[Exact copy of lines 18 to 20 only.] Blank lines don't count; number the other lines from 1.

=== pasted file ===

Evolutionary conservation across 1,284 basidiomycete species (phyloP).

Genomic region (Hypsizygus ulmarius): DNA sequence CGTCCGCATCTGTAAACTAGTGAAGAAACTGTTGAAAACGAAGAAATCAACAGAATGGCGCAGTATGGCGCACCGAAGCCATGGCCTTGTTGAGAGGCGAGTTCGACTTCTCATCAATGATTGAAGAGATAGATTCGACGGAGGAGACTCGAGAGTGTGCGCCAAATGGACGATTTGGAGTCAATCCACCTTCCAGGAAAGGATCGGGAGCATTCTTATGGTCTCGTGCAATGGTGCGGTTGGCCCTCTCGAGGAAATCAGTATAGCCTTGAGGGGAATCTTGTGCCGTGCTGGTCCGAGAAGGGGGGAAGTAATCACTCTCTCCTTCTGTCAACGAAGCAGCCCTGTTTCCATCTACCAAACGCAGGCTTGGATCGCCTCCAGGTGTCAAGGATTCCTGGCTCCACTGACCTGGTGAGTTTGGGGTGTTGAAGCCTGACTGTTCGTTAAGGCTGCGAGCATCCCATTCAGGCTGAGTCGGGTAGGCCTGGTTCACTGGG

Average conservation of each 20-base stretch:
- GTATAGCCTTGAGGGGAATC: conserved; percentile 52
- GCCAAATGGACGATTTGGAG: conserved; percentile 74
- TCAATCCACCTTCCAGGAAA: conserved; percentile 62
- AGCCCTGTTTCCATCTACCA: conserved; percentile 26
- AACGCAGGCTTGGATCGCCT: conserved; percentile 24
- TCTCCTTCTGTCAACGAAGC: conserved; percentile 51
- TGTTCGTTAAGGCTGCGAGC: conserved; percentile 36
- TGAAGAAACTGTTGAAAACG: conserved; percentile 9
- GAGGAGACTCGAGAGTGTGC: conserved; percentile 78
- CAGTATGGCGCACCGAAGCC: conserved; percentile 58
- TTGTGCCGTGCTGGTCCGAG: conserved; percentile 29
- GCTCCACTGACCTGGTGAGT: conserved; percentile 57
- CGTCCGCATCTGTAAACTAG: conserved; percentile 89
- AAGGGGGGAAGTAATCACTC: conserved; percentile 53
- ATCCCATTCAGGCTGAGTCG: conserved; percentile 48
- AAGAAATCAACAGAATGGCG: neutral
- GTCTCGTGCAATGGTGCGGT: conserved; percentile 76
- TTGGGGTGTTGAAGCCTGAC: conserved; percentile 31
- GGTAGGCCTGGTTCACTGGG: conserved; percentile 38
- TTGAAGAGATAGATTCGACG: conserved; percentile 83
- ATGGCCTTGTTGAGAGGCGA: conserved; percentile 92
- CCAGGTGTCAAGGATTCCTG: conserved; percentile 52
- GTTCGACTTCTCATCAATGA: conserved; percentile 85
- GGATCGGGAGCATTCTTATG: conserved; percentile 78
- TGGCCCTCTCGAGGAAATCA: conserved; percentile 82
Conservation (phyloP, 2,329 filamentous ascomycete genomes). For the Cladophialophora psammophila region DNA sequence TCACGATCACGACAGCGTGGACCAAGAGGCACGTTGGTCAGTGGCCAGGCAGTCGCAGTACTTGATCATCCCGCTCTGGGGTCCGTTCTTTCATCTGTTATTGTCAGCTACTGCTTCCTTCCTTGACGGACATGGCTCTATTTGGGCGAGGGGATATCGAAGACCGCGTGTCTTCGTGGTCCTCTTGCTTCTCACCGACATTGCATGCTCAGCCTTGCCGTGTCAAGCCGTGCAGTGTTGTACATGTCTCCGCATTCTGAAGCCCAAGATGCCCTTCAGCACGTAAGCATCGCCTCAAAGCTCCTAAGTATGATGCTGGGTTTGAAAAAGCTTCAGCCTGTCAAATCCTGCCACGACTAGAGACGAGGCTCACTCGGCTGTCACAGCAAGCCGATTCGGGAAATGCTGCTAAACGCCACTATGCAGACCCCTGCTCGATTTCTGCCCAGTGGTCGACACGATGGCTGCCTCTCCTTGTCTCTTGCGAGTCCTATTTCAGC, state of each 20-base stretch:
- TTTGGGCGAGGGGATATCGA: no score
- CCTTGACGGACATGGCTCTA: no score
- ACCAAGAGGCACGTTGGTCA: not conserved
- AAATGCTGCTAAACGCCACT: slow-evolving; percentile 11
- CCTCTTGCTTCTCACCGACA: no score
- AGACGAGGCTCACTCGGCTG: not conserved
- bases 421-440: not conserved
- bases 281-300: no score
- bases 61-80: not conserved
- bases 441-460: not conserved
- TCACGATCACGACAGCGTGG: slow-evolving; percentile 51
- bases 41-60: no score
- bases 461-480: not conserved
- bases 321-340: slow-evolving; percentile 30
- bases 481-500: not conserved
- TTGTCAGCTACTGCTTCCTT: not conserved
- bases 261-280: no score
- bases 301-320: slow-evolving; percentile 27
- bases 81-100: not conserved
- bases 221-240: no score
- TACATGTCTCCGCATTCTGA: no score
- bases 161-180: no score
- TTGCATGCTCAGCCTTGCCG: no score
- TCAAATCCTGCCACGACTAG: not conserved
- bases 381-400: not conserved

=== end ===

- ATCCCATTCAGGCTGAGTCG: conserved; percentile 48
- AAGAAATCAACAGAATGGCG: neutral
- GTCTCGTGCAATGGTGCGGT: conserved; percentile 76